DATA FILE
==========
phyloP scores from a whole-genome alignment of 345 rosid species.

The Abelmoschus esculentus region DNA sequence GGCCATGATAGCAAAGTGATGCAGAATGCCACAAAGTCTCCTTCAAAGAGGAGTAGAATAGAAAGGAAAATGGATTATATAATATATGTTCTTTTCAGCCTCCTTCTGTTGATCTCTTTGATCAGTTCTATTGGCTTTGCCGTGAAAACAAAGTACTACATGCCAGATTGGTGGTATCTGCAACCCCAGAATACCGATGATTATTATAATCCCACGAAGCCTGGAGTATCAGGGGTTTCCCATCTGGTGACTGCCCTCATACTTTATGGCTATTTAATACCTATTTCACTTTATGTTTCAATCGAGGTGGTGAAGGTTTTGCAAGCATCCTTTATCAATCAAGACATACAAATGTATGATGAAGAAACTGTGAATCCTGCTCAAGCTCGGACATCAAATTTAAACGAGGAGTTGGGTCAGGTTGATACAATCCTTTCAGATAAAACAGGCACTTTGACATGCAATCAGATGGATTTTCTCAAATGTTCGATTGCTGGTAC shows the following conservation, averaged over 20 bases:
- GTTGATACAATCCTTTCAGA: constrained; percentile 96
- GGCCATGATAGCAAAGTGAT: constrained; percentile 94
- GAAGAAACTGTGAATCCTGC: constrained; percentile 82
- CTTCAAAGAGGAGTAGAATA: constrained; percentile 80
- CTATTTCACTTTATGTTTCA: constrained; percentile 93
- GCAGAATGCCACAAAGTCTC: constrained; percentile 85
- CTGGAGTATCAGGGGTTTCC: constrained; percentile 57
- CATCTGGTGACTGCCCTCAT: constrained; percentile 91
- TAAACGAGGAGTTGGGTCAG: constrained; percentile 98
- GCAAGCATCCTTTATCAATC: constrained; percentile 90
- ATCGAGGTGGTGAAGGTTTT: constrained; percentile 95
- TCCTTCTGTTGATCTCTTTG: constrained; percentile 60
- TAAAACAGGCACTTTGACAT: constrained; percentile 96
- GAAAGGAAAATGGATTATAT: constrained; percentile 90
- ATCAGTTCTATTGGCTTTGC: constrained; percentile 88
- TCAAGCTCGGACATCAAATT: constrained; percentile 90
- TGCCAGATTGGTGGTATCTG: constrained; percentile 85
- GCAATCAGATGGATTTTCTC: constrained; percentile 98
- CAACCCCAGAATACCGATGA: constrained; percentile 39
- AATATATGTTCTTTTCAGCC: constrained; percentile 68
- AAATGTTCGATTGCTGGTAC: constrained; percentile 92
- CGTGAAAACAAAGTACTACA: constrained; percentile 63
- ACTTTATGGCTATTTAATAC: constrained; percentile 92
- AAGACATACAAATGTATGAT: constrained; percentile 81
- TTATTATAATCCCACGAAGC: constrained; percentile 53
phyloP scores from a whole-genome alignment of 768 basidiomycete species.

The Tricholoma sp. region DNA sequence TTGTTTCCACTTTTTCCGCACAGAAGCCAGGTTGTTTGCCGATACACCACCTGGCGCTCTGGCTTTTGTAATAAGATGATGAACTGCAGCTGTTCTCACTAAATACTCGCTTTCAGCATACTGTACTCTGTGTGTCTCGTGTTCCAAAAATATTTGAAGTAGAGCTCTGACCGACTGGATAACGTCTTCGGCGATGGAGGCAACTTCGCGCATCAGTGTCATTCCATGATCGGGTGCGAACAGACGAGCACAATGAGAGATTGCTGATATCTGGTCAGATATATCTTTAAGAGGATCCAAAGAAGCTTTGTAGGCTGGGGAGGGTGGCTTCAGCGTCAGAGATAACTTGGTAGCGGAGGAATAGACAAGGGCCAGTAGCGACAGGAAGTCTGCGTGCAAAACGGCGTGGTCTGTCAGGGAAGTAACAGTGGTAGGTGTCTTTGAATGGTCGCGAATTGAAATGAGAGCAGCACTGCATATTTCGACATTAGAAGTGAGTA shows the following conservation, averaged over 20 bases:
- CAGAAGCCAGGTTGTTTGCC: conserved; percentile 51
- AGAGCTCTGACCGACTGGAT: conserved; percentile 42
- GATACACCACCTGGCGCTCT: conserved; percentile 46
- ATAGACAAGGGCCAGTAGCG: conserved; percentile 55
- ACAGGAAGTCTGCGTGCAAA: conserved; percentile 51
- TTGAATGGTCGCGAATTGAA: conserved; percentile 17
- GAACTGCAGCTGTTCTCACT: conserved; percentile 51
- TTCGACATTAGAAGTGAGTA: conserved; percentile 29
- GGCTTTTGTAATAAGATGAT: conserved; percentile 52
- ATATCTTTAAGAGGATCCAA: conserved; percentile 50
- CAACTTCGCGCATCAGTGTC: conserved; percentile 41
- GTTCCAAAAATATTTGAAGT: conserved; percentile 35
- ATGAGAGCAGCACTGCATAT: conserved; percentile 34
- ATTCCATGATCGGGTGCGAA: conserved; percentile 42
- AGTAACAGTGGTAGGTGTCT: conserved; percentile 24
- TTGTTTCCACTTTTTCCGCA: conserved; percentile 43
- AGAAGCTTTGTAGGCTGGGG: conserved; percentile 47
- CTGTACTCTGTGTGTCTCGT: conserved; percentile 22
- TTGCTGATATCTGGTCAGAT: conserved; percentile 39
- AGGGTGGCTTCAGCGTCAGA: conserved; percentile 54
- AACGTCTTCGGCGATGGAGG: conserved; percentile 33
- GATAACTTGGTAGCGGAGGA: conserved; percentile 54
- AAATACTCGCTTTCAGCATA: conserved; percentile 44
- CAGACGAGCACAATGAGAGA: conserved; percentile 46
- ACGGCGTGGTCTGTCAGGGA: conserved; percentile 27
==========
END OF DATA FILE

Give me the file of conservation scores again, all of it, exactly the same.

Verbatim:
phyloP scores from a whole-genome alignment of 345 rosid species.

The Abelmoschus esculentus region DNA sequence GGCCATGATAGCAAAGTGATGCAGAATGCCACAAAGTCTCCTTCAAAGAGGAGTAGAATAGAAAGGAAAATGGATTATATAATATATGTTCTTTTCAGCCTCCTTCTGTTGATCTCTTTGATCAGTTCTATTGGCTTTGCCGTGAAAACAAAGTACTACATGCCAGATTGGTGGTATCTGCAACCCCAGAATACCGATGATTATTATAATCCCACGAAGCCTGGAGTATCAGGGGTTTCCCATCTGGTGACTGCCCTCATACTTTATGGCTATTTAATACCTATTTCACTTTATGTTTCAATCGAGGTGGTGAAGGTTTTGCAAGCATCCTTTATCAATCAAGACATACAAATGTATGATGAAGAAACTGTGAATCCTGCTCAAGCTCGGACATCAAATTTAAACGAGGAGTTGGGTCAGGTTGATACAATCCTTTCAGATAAAACAGGCACTTTGACATGCAATCAGATGGATTTTCTCAAATGTTCGATTGCTGGTAC shows the following conservation, averaged over 20 bases:
- GTTGATACAATCCTTTCAGA: constrained; percentile 96
- GGCCATGATAGCAAAGTGAT: constrained; percentile 94
- GAAGAAACTGTGAATCCTGC: constrained; percentile 82
- CTTCAAAGAGGAGTAGAATA: constrained; percentile 80
- CTATTTCACTTTATGTTTCA: constrained; percentile 93
- GCAGAATGCCACAAAGTCTC: constrained; percentile 85
- CTGGAGTATCAGGGGTTTCC: constrained; percentile 57
- CATCTGGTGACTGCCCTCAT: constrained; percentile 91
- TAAACGAGGAGTTGGGTCAG: constrained; percentile 98
- GCAAGCATCCTTTATCAATC: constrained; percentile 90
- ATCGAGGTGGTGAAGGTTTT: constrained; percentile 95
- TCCTTCTGTTGATCTCTTTG: constrained; percentile 60
- TAAAACAGGCACTTTGACAT: constrained; percentile 96
- GAAAGGAAAATGGATTATAT: constrained; percentile 90
- ATCAGTTCTATTGGCTTTGC: constrained; percentile 88
- TCAAGCTCGGACATCAAATT: constrained; percentile 90
- TGCCAGATTGGTGGTATCTG: constrained; percentile 85
- GCAATCAGATGGATTTTCTC: constrained; percentile 98
- CAACCCCAGAATACCGATGA: constrained; percentile 39
- AATATATGTTCTTTTCAGCC: constrained; percentile 68
- AAATGTTCGATTGCTGGTAC: constrained; percentile 92
- CGTGAAAACAAAGTACTACA: constrained; percentile 63
- ACTTTATGGCTATTTAATAC: constrained; percentile 92
- AAGACATACAAATGTATGAT: constrained; percentile 81
- TTATTATAATCCCACGAAGC: constrained; percentile 53
phyloP scores from a whole-genome alignment of 768 basidiomycete species.

The Tricholoma sp. region DNA sequence TTGTTTCCACTTTTTCCGCACAGAAGCCAGGTTGTTTGCCGATACACCACCTGGCGCTCTGGCTTTTGTAATAAGATGATGAACTGCAGCTGTTCTCACTAAATACTCGCTTTCAGCATACTGTACTCTGTGTGTCTCGTGTTCCAAAAATATTTGAAGTAGAGCTCTGACCGACTGGATAACGTCTTCGGCGATGGAGGCAACTTCGCGCATCAGTGTCATTCCATGATCGGGTGCGAACAGACGAGCACAATGAGAGATTGCTGATATCTGGTCAGATATATCTTTAAGAGGATCCAAAGAAGCTTTGTAGGCTGGGGAGGGTGGCTTCAGCGTCAGAGATAACTTGGTAGCGGAGGAATAGACAAGGGCCAGTAGCGACAGGAAGTCTGCGTGCAAAACGGCGTGGTCTGTCAGGGAAGTAACAGTGGTAGGTGTCTTTGAATGGTCGCGAATTGAAATGAGAGCAGCACTGCATATTTCGACATTAGAAGTGAGTA shows the following conservation, averaged over 20 bases:
- CAGAAGCCAGGTTGTTTGCC: conserved; percentile 51
- AGAGCTCTGACCGACTGGAT: conserved; percentile 42
- GATACACCACCTGGCGCTCT: conserved; percentile 46
- ATAGACAAGGGCCAGTAGCG: conserved; percentile 55
- ACAGGAAGTCTGCGTGCAAA: conserved; percentile 51
- TTGAATGGTCGCGAATTGAA: conserved; percentile 17
- GAACTGCAGCTGTTCTCACT: conserved; percentile 51
- TTCGACATTAGAAGTGAGTA: conserved; percentile 29
- GGCTTTTGTAATAAGATGAT: conserved; percentile 52
- ATATCTTTAAGAGGATCCAA: conserved; percentile 50
- CAACTTCGCGCATCAGTGTC: conserved; percentile 41
- GTTCCAAAAATATTTGAAGT: conserved; percentile 35
- ATGAGAGCAGCACTGCATAT: conserved; percentile 34
- ATTCCATGATCGGGTGCGAA: conserved; percentile 42
- AGTAACAGTGGTAGGTGTCT: conserved; percentile 24
- TTGTTTCCACTTTTTCCGCA: conserved; percentile 43
- AGAAGCTTTGTAGGCTGGGG: conserved; percentile 47
- CTGTACTCTGTGTGTCTCGT: conserved; percentile 22
- TTGCTGATATCTGGTCAGAT: conserved; percentile 39
- AGGGTGGCTTCAGCGTCAGA: conserved; percentile 54
- AACGTCTTCGGCGATGGAGG: conserved; percentile 33
- GATAACTTGGTAGCGGAGGA: conserved; percentile 54
- AAATACTCGCTTTCAGCATA: conserved; percentile 44
- CAGACGAGCACAATGAGAGA: conserved; percentile 46
- ACGGCGTGGTCTGTCAGGGA: conserved; percentile 27